Footnote 2: A property owner could plan to erect the street wall of a proposed building farther back from the street line than required by law due to a Sanborn map that inaccurately indicated that the street wall of the adjacent building is set back farther than it actually is. It would be absurd as well as inequitable to conclude that a permit that otherwise would result in greater compliance with setback requirements would be invalidly issued if the municipal official accepted such a Sanborn map rather than the required diagram prepared by a licensed surveyor.

Footnote 3: Nor, for that matter, do respondents (BSA and its commissioners in their official capacity) take issue with any of these contentions in the brief they submitted to this Court. Rather, respondents' position is that these contentions are irrelevant to the issue of whether the foundation permit was validly issued.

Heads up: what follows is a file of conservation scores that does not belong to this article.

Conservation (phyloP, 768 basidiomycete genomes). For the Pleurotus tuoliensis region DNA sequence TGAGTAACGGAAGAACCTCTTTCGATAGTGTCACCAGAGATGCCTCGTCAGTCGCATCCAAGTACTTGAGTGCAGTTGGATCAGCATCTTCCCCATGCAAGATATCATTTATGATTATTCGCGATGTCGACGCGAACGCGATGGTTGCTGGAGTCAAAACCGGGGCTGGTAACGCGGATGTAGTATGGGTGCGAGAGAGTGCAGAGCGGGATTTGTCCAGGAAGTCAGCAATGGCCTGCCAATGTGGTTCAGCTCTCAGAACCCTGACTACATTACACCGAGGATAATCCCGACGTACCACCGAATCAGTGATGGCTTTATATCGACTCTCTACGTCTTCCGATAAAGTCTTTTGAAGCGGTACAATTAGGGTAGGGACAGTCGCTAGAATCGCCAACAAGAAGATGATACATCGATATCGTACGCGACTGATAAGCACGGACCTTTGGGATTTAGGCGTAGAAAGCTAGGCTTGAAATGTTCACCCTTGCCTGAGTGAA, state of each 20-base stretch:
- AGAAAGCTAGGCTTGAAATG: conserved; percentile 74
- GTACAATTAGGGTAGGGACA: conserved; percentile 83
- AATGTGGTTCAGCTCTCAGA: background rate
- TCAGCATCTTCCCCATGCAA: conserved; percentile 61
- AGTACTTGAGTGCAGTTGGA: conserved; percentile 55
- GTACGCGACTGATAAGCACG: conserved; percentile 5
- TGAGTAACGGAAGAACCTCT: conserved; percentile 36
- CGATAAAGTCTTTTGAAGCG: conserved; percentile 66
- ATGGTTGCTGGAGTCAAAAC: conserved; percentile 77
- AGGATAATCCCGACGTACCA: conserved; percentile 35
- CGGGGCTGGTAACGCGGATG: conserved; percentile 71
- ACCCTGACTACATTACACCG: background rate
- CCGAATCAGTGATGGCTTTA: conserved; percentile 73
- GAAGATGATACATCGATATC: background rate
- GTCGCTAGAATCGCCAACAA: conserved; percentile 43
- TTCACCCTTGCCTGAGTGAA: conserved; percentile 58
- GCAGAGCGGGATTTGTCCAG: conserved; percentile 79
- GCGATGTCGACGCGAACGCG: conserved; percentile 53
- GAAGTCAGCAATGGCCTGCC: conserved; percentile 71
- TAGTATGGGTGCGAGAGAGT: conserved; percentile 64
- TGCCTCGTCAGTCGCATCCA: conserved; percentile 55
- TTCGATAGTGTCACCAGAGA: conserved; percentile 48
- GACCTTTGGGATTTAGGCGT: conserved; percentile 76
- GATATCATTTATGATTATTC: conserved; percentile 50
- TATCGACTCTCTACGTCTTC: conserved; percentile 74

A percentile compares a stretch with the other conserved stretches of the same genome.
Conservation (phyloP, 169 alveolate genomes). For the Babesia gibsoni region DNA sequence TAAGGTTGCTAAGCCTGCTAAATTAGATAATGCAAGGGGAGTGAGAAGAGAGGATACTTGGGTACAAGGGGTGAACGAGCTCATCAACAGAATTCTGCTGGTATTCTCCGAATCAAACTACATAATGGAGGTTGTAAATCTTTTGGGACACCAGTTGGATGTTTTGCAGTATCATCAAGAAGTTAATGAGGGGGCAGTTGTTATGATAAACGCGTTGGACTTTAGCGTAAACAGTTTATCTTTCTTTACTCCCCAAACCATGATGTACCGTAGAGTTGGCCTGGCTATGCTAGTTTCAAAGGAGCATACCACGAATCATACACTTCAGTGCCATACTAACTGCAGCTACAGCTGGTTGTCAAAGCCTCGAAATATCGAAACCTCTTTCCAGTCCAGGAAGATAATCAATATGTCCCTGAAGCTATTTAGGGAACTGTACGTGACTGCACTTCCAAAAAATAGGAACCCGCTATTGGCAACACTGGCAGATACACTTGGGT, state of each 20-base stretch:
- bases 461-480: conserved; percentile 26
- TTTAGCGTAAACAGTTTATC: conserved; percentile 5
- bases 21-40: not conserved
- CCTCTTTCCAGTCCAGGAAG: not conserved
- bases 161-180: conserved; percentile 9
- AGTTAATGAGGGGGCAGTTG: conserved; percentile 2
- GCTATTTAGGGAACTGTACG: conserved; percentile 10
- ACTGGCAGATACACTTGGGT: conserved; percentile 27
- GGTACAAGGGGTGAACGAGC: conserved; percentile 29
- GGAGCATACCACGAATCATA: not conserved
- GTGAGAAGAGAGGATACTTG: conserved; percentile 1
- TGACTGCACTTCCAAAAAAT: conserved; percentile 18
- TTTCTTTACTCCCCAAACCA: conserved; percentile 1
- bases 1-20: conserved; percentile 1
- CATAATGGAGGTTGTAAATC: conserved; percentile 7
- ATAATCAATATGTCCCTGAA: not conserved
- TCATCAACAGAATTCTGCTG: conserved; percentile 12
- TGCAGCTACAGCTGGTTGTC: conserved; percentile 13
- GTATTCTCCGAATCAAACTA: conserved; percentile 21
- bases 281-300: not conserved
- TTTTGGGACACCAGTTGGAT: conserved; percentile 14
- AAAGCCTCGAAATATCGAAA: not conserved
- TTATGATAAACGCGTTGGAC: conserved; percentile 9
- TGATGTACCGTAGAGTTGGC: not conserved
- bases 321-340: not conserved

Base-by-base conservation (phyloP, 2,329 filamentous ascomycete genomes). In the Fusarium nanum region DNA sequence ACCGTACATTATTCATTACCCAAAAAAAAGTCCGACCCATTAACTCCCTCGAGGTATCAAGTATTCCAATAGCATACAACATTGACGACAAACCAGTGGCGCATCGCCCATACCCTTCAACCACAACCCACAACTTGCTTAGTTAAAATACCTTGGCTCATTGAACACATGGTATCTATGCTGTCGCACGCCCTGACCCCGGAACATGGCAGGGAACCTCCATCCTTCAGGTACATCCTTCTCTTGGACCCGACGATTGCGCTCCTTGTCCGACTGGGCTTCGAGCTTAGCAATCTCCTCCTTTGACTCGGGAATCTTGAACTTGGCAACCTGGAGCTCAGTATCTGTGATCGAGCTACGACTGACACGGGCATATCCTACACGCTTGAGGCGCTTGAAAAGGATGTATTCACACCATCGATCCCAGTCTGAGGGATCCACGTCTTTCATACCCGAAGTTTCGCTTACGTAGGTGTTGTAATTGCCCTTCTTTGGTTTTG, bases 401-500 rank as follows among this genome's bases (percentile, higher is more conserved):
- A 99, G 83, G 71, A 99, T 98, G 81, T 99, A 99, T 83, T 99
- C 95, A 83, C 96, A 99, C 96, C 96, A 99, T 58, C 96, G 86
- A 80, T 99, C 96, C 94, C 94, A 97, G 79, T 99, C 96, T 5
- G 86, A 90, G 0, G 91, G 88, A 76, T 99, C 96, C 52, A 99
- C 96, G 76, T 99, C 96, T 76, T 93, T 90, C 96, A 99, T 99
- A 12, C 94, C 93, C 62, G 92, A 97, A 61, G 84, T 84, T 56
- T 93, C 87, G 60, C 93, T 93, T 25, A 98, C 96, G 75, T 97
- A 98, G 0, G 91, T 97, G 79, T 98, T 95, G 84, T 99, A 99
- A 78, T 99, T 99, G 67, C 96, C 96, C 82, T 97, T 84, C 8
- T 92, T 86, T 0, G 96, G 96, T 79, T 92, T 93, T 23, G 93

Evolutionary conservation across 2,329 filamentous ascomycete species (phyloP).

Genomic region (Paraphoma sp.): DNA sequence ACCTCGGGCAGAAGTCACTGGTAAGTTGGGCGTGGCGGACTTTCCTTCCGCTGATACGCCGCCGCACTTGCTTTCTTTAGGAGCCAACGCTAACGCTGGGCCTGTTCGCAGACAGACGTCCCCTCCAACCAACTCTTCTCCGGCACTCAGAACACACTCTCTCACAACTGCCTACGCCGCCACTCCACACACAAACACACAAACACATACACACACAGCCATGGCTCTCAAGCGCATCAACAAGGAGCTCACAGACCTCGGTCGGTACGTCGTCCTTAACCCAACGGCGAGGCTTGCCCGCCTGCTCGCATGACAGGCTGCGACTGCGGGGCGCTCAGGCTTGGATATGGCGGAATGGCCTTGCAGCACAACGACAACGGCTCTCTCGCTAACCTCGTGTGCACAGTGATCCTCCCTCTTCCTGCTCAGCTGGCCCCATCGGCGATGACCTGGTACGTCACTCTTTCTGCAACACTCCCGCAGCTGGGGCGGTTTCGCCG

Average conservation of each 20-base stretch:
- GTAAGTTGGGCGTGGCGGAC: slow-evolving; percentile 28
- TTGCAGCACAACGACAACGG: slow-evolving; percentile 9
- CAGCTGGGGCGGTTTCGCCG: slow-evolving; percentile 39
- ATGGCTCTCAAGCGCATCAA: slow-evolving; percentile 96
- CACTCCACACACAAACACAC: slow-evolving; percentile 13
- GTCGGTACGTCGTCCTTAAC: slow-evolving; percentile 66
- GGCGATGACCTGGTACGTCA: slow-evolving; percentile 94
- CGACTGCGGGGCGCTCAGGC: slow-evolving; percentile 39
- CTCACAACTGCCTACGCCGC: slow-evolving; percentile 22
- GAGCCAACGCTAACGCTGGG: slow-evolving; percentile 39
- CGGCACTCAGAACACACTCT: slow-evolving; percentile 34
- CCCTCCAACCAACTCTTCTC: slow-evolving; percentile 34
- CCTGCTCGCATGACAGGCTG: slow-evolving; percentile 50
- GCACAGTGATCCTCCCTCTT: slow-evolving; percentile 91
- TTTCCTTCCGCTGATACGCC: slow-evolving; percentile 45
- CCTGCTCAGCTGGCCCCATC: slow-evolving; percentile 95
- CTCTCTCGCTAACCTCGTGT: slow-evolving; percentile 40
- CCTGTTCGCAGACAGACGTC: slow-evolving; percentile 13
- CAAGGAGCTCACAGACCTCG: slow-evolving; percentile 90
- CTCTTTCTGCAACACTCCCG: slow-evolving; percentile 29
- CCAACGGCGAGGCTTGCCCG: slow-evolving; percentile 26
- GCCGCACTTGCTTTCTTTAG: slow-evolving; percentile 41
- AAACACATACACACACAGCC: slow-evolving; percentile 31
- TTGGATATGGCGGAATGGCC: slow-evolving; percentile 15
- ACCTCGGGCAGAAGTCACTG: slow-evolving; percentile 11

Footnote 4: Thus, like the limitations imposed by the Fifth Amendment on the government's eminent domain power, the common-law vested rights doctrine "serve[s] to protect 'the security of Property,' which Alexander Hamilton described to the Philadelphia Convention as one of the 'great obj[ects] of Gov[ernment]' " (Kelo v New London, 545 US 469, 496 [2005, O'Connor, J., dissenting], quoting 1 Records of the Federal Convention of 1787, at 302 [M. Farrand ed 1911]). I do not of course suggest that BSA's determination was tantamount to an unconstitutional taking of petitioners' property without just compensation. I do maintain, however, that the vested rights doctrine also helps "ensure stable property ownership by providing safeguards against excessive, unpredictable, or unfair use of the government's . . . power" (id.).